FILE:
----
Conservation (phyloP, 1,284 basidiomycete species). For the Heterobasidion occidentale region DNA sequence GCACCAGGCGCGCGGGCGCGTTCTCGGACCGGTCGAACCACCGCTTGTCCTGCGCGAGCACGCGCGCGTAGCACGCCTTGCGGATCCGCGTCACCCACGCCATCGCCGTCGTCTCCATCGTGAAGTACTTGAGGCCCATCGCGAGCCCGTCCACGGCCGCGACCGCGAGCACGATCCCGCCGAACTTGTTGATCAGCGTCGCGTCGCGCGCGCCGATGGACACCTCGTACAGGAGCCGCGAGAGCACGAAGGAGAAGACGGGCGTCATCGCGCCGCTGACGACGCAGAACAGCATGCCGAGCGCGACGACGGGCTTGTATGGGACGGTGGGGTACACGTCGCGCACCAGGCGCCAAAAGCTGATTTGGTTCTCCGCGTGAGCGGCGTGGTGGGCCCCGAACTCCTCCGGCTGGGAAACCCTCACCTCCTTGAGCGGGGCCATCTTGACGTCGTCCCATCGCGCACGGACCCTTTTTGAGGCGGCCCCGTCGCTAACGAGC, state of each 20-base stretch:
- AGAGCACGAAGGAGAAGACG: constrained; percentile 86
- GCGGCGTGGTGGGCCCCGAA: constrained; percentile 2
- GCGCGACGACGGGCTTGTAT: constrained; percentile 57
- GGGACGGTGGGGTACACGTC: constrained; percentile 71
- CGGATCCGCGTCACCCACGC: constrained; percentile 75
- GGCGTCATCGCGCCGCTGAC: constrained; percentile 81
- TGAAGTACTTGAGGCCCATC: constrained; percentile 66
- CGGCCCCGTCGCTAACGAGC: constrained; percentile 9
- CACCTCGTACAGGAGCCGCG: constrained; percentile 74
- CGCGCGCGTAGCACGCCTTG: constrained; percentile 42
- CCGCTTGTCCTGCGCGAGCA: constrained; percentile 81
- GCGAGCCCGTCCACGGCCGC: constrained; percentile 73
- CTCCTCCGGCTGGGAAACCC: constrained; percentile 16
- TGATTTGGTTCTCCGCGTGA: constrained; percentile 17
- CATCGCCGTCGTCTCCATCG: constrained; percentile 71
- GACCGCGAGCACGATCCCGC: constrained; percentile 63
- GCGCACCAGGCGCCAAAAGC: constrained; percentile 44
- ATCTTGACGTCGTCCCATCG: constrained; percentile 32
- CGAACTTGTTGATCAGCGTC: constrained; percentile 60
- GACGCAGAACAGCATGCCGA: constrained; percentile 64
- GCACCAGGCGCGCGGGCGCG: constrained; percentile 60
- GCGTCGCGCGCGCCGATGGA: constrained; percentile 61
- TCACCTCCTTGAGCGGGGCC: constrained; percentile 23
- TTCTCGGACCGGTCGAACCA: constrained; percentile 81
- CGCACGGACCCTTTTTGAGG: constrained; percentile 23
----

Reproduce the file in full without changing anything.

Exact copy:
Conservation (phyloP, 1,284 basidiomycete species). For the Heterobasidion occidentale region DNA sequence GCACCAGGCGCGCGGGCGCGTTCTCGGACCGGTCGAACCACCGCTTGTCCTGCGCGAGCACGCGCGCGTAGCACGCCTTGCGGATCCGCGTCACCCACGCCATCGCCGTCGTCTCCATCGTGAAGTACTTGAGGCCCATCGCGAGCCCGTCCACGGCCGCGACCGCGAGCACGATCCCGCCGAACTTGTTGATCAGCGTCGCGTCGCGCGCGCCGATGGACACCTCGTACAGGAGCCGCGAGAGCACGAAGGAGAAGACGGGCGTCATCGCGCCGCTGACGACGCAGAACAGCATGCCGAGCGCGACGACGGGCTTGTATGGGACGGTGGGGTACACGTCGCGCACCAGGCGCCAAAAGCTGATTTGGTTCTCCGCGTGAGCGGCGTGGTGGGCCCCGAACTCCTCCGGCTGGGAAACCCTCACCTCCTTGAGCGGGGCCATCTTGACGTCGTCCCATCGCGCACGGACCCTTTTTGAGGCGGCCCCGTCGCTAACGAGC, state of each 20-base stretch:
- AGAGCACGAAGGAGAAGACG: constrained; percentile 86
- GCGGCGTGGTGGGCCCCGAA: constrained; percentile 2
- GCGCGACGACGGGCTTGTAT: constrained; percentile 57
- GGGACGGTGGGGTACACGTC: constrained; percentile 71
- CGGATCCGCGTCACCCACGC: constrained; percentile 75
- GGCGTCATCGCGCCGCTGAC: constrained; percentile 81
- TGAAGTACTTGAGGCCCATC: constrained; percentile 66
- CGGCCCCGTCGCTAACGAGC: constrained; percentile 9
- CACCTCGTACAGGAGCCGCG: constrained; percentile 74
- CGCGCGCGTAGCACGCCTTG: constrained; percentile 42
- CCGCTTGTCCTGCGCGAGCA: constrained; percentile 81
- GCGAGCCCGTCCACGGCCGC: constrained; percentile 73
- CTCCTCCGGCTGGGAAACCC: constrained; percentile 16
- TGATTTGGTTCTCCGCGTGA: constrained; percentile 17
- CATCGCCGTCGTCTCCATCG: constrained; percentile 71
- GACCGCGAGCACGATCCCGC: constrained; percentile 63
- GCGCACCAGGCGCCAAAAGC: constrained; percentile 44
- ATCTTGACGTCGTCCCATCG: constrained; percentile 32
- CGAACTTGTTGATCAGCGTC: constrained; percentile 60
- GACGCAGAACAGCATGCCGA: constrained; percentile 64
- GCACCAGGCGCGCGGGCGCG: constrained; percentile 60
- GCGTCGCGCGCGCCGATGGA: constrained; percentile 61
- TCACCTCCTTGAGCGGGGCC: constrained; percentile 23
- TTCTCGGACCGGTCGAACCA: constrained; percentile 81
- CGCACGGACCCTTTTTGAGG: constrained; percentile 23